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  • Provenance

    Berlin, Contemporary Fine Arts - CFA
    Acquired from the above by the present owner

  • Exhibited

    Montreal, Musée d’art contemporain de Montréal, Dana Schutz, 17 October 2015 - 10 January 2016 (illustrated)
    Berlin, Contemporary Fine Arts - CFA, Waiting for the Barbarians, 17 September - 29 October 2016, pl. 5, pp. 8, 10 (illustrated)

  • Catalogue Essay

    American artist Dana Schutz is known for integrating painterly traditions with dark humour in her works. Depicting grotesque imagery and anamorphic paintings with saccharine colours, her subject matter is highly imaginative and often centred on surreal situations that explore the nuances of the human condition. Exhibited in her first solo exhibition in Canada, a 14-year retrospective at the Musée d’art contemporain de Montréal (MACM), the present lot Boy with Bubble showcases a light hearted, bubble-gum depiction of her typically more violent works. Though less ostensibly unsettling in terms of its subject matter, the work still retains a seductively disturbing quality that highlights her interest in psychological expression.

    As the title indicates, Boy with Bubble depicts a boy against a mountainous scene interacting with a soap bubble in wide-eyed wonder. Rendered in the traditional single-point perspective, the roundness of the sun is echoed by the spherical bubble and the boy’s unnaturally rotund head, occupying the majority of the composition. As explained by Schutz in her audio commentary for the work in the MACM exhibition: “I was interested in this distorted view of the world through the soap bubble and this sort of moment or instant where it could all disappear.” (Dana Schutz, quoted in ‘Boy with Bubble audio commentary’, http://danaschutz.macm.org, online). Within the soap bubble, the vibrant scenery of the Alps in springtime is magnified, illustrating a sense of surreal ephemerality to the world before it pops. Schutz’s characteristic style of compressing large spaces into the confines of the canvas further evokes a sense of suspense; her preference towards painting in high chromatic temperatures demands the viewers’ attention as the world within the frame seems to be bursting at the seams--much like the titular bubble. As compared to the weightless transparency of the bubble, Schutz’s use of flat, candy-like colours, and the materiality of paint conveyed through her brushstrokes in the illustration of a boy flushed with excitement adds considerable heft to his head. In the way one anticipates for the bubble to pop, the viewer cannot help but feel that the boy’s jawbreaker-like head could roll off or topple at any second. At the same time, the boy’s expression, with his bulbous eyes and wide-open mouth could almost be interpreted as sinister. It is unclear whether he is marvelling at the wonders reflected in the bubble, or whether he is about to burst and destroy the bubble itself. Underneath the aggressive projection of a scene of childlike innocence and wonder, the painting simultaneously conveys undercurrents of foreboding and anxiety that is both unsettling yet compelling.

    As a contemporary artist who takes her inspiration from the old masters in art history, Schutz’s works are predominantly preoccupied with painterly conventions. The artist is very deliberate in her placement of colours, varying the texture of the image with brushstrokes that range from large flat blocks of colour that layer seamlessly (as can been seen in the rendering of her mountains); to clean lines that seem to cut through the canvas (such as the details of the sun, and the pink flush of the boy’s cheek). Schutz pays great attention to her technique, evoking a sense of marvel and beauty in an otherwise surreal, and often grotesque and disturbing narrative.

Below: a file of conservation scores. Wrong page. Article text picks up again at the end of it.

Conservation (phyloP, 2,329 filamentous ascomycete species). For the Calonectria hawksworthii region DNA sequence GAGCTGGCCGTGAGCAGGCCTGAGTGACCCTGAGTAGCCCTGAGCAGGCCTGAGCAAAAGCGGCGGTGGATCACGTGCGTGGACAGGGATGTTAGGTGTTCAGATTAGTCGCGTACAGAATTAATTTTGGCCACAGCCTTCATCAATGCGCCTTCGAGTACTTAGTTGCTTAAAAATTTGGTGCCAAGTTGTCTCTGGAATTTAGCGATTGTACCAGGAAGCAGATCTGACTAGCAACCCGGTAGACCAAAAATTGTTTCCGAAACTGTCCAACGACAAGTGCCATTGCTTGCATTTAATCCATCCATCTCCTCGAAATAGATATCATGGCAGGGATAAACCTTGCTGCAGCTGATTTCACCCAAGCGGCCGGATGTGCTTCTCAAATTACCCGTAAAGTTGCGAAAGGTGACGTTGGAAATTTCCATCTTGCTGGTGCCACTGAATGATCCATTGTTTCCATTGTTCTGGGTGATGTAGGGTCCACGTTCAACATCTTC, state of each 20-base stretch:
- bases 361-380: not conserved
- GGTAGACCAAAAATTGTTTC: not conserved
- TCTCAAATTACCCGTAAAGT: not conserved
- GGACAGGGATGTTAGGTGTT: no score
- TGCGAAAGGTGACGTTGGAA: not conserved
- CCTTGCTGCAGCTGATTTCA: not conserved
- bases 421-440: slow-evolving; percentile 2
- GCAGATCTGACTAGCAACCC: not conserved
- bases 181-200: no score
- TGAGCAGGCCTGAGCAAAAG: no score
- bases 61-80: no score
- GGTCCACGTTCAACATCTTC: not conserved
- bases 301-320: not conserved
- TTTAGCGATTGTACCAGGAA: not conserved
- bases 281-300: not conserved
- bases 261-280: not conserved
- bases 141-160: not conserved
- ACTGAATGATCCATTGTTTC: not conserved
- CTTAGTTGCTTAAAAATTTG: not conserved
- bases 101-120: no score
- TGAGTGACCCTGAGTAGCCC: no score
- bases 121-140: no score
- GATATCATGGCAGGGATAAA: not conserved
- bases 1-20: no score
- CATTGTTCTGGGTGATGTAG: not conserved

Following the MACM exhibition, the present lot was also exhibited in Waiting for the Barbarians, the artist’s fifth solo presentation at Contemporary Fine Arts Berlin. Dana Schutz is represented by Petzel Gallery in New York and Contemporary Fine Arts in Berlin. Her work has been included in prominent museum collections such as the Solomon R. Guggenhein Museum, Los Angeles Country Museum of Art (LACMA), the Metropolitan Museum of Art, The Museum of Modern Art, and the Whitney Museum of American Art. The artist currently resides and works in Brooklyn, New York.

  • Artist Biography

    Dana Schutz

    American • 1976

    Michigan-born artist Dana Schutz is known for presenting chaotic, colorful scenes that often inject humor into awkward or painful situations. Though primarily a painter, her practice expanded into sculpture in 2019—a natural transition for her dynamic style. Schutz first shot to prominence soon after receiving her MFA from Columbia University with her Self-Eaters series. 

    Schutz is one of just a handful of living female artists whose work can fetch over $1 million at auction. The Brooklyn-based artist has shown her work in museums in both North America and Europe, and her work has been collected by such institutions as MoMA, the Guggenheim and LACMA. She is married to fellow artist Ryan Johnson, who she met during her time at Columbia.

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1

Boy with Bubble

《泡泡男孩》

2015
signed and dated 'Dana Schutz 2015' on the reverse
oil on canvas
101.9 x 127.3 cm. (40 1/8 x 50 1/8 in.)
Painted in 2015.

Estimate
HK$800,000 - 1,500,000 
€91,400-171,000
$103,000-192,000

Sold for HK$2,750,000

Contact Specialist

Isaure de Viel Castel
Head of Department, 20th Century & Contemporary Art
 

20th Century & Contemporary Art Evening Sale

Hong Kong Auction 26 May 2019